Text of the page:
You are currently browsing the tag archive for the ‘learning’ tag.

Permleton's Lab 7: Mercury

Mercury is the closest planet to the sun. It is called a terrestrial planet because it is mostly made of rock. Since the planet has almost no atmosphere it experiences extreme temperature fluctuations. One really cool things about Mercury is that the surface of the planet is covered in large and small craters from where thousands of meteors have struck the planet. Another strange thing about Mercury is that is year (the time it takes to travel around the sun) is shorter than its day (the time it takes for the planet to rotate around its axis).

Pembleton thinks Mercury is pretty cool! What do you think?

Advertisements

Lately, Pembleton has been having a lot of trouble in his Hebrew class. He just can’t remember the sounds made by all of the funny looking letters. But Pembleton has also been too embarrassed to ask for help.

Pembleton usually excels at everything academic, but learning a new language is so strange. You have to make noises that you’ve never heard before, and read letters that you’ve never seen before. To make things worse, Ducky, who usually has lots of trouble in school, is learning Hebrew so quickly. Ducky, Ted, Blizzard, and all the other animals read everything perfectly, but when it was Pembleton’s turn he felt like he was just speaking jibberish.

Pembleton felt ashamed, until he finally worked up the courage to ask his teacher what he should do. His teacher said, “How about you study with my star student?” Pembleton wondered who the teacher’s “star” student was. He hoped it wasn’t Ducky, but he needed help so much he was willing to do whatever the teacher thought would help. To Pembleton’s surprise the teacher walked over to Blizzard’s desk and asked him if he would be willing to study with Pembleton.

Pembleton felt so relieved because he felt comfortable studying with Blizzard. But just to be sure, Pembleton asked Blizzard if they could study after Ducky went to bed so that no one would laugh at his mistakes.

After only a few study sessions, Pembleton and Blizzard have both improved a lot, and Pembleton is feeling much more confident about the Hebrew class.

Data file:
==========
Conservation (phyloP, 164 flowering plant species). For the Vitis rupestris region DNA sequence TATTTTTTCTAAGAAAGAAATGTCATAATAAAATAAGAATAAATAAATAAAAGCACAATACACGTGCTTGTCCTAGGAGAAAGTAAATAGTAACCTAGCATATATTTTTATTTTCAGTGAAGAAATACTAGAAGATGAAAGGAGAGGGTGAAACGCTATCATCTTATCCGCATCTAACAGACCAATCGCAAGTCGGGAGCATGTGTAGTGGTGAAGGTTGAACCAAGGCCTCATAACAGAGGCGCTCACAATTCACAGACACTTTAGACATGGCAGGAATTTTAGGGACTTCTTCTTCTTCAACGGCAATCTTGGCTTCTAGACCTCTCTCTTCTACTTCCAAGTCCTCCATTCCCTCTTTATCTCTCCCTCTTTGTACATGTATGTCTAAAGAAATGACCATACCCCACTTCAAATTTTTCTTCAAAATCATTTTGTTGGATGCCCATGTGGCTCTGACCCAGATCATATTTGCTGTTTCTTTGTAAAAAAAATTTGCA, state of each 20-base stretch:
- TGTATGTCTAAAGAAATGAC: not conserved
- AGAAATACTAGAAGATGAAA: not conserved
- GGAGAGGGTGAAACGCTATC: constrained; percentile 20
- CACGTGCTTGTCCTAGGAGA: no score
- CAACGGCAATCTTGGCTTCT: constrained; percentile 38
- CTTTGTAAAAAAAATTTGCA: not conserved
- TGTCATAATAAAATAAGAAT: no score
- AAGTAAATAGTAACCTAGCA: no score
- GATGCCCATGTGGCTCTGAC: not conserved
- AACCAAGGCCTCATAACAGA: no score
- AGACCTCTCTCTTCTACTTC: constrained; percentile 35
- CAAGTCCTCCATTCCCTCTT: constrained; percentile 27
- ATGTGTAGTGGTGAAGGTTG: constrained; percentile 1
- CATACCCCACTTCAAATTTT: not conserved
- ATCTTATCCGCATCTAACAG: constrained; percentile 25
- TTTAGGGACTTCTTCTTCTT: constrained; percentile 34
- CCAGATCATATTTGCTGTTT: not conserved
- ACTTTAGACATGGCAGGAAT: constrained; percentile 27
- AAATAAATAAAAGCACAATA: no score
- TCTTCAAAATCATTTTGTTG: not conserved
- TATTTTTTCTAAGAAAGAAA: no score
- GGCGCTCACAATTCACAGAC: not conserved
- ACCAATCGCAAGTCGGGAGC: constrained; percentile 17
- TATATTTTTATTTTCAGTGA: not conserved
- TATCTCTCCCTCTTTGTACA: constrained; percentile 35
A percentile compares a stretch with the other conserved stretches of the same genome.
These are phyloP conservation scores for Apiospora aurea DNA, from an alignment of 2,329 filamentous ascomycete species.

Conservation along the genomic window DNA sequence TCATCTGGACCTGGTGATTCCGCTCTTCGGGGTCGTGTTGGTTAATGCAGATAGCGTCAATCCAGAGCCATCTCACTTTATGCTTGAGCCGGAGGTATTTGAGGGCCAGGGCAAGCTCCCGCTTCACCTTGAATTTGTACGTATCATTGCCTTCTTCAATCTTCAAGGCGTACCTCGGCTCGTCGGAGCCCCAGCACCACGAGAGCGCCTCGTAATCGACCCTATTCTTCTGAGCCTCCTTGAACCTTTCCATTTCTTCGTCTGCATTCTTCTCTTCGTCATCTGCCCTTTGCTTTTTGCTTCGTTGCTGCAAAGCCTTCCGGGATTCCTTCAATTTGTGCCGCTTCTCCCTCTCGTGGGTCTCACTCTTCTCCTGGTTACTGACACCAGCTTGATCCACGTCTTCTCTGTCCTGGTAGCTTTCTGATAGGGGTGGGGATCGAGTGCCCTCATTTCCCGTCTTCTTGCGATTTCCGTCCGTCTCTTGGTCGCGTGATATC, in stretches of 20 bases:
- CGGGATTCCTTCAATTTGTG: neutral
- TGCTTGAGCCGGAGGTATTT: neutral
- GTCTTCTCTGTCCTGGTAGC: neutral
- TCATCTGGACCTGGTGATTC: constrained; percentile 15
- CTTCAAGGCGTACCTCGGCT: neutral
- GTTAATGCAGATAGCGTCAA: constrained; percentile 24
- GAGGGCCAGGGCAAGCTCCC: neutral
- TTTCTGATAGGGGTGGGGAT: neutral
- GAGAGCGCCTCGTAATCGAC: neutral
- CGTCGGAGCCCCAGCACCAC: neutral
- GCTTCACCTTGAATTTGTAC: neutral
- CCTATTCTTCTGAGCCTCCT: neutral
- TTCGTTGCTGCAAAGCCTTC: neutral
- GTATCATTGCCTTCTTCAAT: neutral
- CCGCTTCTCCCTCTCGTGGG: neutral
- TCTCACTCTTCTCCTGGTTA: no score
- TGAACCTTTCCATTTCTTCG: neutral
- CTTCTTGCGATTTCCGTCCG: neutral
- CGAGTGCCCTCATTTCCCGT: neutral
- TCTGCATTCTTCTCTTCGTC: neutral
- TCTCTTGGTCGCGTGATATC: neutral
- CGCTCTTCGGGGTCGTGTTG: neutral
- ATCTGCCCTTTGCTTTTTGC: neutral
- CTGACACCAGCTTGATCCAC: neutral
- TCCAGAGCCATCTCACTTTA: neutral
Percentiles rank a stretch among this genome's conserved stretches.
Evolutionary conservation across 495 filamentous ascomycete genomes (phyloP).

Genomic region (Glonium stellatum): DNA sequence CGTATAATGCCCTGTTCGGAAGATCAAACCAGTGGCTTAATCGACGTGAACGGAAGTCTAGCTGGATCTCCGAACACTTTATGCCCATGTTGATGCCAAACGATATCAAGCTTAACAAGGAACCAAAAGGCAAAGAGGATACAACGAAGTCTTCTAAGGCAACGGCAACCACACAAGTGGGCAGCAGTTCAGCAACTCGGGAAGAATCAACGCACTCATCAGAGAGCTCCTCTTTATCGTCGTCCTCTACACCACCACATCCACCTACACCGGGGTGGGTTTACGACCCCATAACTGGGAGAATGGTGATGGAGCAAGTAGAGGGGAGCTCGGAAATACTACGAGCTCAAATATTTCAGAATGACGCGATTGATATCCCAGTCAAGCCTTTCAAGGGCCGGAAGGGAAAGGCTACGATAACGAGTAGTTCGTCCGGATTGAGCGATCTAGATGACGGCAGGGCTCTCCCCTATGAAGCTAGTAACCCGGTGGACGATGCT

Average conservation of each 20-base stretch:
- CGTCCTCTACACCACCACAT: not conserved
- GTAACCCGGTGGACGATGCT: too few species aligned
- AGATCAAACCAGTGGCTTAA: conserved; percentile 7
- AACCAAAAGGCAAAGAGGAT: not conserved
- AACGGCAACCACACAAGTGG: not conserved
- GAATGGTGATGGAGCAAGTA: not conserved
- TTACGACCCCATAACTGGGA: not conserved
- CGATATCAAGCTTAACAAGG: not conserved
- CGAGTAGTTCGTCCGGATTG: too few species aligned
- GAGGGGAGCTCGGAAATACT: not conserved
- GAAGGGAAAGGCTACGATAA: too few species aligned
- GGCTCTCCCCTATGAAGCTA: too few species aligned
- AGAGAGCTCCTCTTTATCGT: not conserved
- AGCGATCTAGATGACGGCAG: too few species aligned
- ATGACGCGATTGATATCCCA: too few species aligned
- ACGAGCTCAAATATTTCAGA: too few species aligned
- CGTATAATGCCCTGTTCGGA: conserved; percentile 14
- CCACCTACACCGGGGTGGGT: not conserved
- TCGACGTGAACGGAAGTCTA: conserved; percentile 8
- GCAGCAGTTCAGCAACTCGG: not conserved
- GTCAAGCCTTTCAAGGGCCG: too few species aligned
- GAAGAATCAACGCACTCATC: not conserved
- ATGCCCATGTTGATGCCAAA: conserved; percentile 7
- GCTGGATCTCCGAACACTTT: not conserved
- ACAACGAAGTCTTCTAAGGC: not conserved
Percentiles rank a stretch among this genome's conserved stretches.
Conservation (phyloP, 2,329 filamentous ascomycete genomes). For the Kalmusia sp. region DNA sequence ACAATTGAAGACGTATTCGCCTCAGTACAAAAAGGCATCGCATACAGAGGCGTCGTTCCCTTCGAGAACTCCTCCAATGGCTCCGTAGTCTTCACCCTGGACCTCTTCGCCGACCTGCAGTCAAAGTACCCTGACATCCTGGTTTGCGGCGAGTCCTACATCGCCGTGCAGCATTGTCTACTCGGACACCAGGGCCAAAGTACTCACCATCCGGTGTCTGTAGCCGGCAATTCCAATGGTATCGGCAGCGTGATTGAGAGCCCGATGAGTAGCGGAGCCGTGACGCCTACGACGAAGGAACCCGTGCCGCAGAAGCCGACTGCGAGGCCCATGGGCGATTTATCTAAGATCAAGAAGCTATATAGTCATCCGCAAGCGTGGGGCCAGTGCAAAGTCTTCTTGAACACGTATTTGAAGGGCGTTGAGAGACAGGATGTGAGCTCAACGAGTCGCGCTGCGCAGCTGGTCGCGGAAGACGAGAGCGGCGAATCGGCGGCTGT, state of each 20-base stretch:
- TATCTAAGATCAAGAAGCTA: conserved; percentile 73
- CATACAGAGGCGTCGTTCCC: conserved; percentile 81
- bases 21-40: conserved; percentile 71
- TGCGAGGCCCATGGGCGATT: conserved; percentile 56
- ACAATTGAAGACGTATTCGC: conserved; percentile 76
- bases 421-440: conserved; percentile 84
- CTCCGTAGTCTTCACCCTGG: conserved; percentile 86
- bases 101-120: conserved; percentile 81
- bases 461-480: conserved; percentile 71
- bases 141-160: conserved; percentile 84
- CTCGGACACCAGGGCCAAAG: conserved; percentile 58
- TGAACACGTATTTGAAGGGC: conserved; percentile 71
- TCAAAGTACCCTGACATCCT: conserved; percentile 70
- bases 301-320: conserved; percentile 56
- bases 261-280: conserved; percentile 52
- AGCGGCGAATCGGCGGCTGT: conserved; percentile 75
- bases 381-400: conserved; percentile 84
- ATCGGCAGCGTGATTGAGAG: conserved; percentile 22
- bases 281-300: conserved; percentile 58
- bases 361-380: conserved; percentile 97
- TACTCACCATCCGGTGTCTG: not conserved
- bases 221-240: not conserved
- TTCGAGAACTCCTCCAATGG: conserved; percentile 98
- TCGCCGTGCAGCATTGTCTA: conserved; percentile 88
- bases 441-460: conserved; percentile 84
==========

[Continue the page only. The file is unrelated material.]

Shalom! Shmi Blizzard!

Shalom! Shmi Blizzard!

“Good morning class,” Mrs. Cottontail exclaimed, “Who can tell me why we celebrate Thanksgiving?”

“To have a day off from school” said Rodolph the lamb.

“We do get the day off,” said Mrs. Cottontail, “but that is not the reason.”

“To eat lots of pie?” Ducky Asked.

“We do eat lots of pie,” Mrs. Cottontail replied, “but that’s not quite it.”

“I know, I know!” Pembleton shouted. “To give thanks for all the wonderful friends, family and blessing we have in our lives.”

“Exactly Pembleton.” Mrs. Cottontail smiled. “Now lets celebrate.”

Children's Classroom at Thanksgiving

“To give thanks.”

(Click image to enlarge)

Thanksgiving Celebration: Part 1

Thanksgiving Celebration: Part 2

Thanksgiving Celebration: Part 4

Pembleton the scientist explains the science of seed

How do seeds grow?

Earlier this week Ducky asked Pembleton, “How do seeds grow?” Pembleton got really excited and went to his study to retrieve lots of charts and figures of seeds and plants. Pointing to the seed, Pembleton started by explaining, “Seeds have something called DNA. DNA is a plan to build the entire plant from one tiny seed. The seed gathers energy and materials to grow from water, soil, and food stored inside the seed. Given water and soil with plenty of minerals, the seed will slowly add roots and leaves until it becomes a full grown plant.”

Ducky asked, “Can we grow an apple tree in the backyard?”

Pembleton said, “Yeah! Where will you get an apple seed?”

Ducky went to the kitchen and came back with two halves of a shiny red caramel apple. After eating the apple, Pembleton helped to extract the apple seeds. Then they went the backyard, made a small hole in the corner of the backyard, and planted the apple seed.

Two minutes later, Ducky asked why the plant wasn’t growing yet. Pembleton said, “Some plants, like apple trees, take years to grow.”

Until next time, Pembleton reminds you to KEEP BEING CURIOUS!

If you have a question for Pembleton, leave it in the comment section.

%d bloggers like this: